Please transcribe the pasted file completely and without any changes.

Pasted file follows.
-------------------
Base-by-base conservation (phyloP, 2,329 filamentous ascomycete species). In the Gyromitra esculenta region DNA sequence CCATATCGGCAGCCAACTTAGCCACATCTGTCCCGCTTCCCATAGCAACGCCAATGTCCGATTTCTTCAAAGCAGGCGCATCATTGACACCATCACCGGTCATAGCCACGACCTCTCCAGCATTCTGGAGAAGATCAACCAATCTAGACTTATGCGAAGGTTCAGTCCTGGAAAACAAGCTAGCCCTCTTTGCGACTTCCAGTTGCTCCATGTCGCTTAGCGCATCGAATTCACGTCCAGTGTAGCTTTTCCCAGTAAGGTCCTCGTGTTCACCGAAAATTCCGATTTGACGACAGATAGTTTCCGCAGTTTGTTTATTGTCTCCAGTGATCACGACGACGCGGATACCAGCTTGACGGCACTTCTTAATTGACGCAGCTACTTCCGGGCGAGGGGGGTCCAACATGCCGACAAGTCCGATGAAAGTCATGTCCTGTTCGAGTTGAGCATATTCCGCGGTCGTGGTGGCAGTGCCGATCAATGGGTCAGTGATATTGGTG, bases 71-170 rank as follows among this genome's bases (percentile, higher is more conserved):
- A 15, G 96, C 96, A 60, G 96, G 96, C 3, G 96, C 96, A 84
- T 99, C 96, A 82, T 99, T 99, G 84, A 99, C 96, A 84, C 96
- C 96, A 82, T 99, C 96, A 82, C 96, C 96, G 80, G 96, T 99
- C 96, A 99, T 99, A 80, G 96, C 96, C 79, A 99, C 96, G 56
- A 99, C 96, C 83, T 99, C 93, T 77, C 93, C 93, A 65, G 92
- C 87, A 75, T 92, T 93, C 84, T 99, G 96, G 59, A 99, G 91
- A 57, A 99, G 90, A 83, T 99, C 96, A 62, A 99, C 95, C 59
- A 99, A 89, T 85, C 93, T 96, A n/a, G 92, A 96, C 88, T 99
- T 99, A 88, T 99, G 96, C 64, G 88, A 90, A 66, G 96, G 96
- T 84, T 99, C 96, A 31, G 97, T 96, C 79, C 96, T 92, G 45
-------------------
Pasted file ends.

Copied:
Base-by-base conservation (phyloP, 2,329 filamentous ascomycete species). In the Gyromitra esculenta region DNA sequence CCATATCGGCAGCCAACTTAGCCACATCTGTCCCGCTTCCCATAGCAACGCCAATGTCCGATTTCTTCAAAGCAGGCGCATCATTGACACCATCACCGGTCATAGCCACGACCTCTCCAGCATTCTGGAGAAGATCAACCAATCTAGACTTATGCGAAGGTTCAGTCCTGGAAAACAAGCTAGCCCTCTTTGCGACTTCCAGTTGCTCCATGTCGCTTAGCGCATCGAATTCACGTCCAGTGTAGCTTTTCCCAGTAAGGTCCTCGTGTTCACCGAAAATTCCGATTTGACGACAGATAGTTTCCGCAGTTTGTTTATTGTCTCCAGTGATCACGACGACGCGGATACCAGCTTGACGGCACTTCTTAATTGACGCAGCTACTTCCGGGCGAGGGGGGTCCAACATGCCGACAAGTCCGATGAAAGTCATGTCCTGTTCGAGTTGAGCATATTCCGCGGTCGTGGTGGCAGTGCCGATCAATGGGTCAGTGATATTGGTG, bases 71-170 rank as follows among this genome's bases (percentile, higher is more conserved):
- A 15, G 96, C 96, A 60, G 96, G 96, C 3, G 96, C 96, A 84
- T 99, C 96, A 82, T 99, T 99, G 84, A 99, C 96, A 84, C 96
- C 96, A 82, T 99, C 96, A 82, C 96, C 96, G 80, G 96, T 99
- C 96, A 99, T 99, A 80, G 96, C 96, C 79, A 99, C 96, G 56
- A 99, C 96, C 83, T 99, C 93, T 77, C 93, C 93, A 65, G 92
- C 87, A 75, T 92, T 93, C 84, T 99, G 96, G 59, A 99, G 91
- A 57, A 99, G 90, A 83, T 99, C 96, A 62, A 99, C 95, C 59
- A 99, A 89, T 85, C 93, T 96, A n/a, G 92, A 96, C 88, T 99
- T 99, A 88, T 99, G 96, C 64, G 88, A 90, A 66, G 96, G 96
- T 84, T 99, C 96, A 31, G 97, T 96, C 79, C 96, T 92, G 45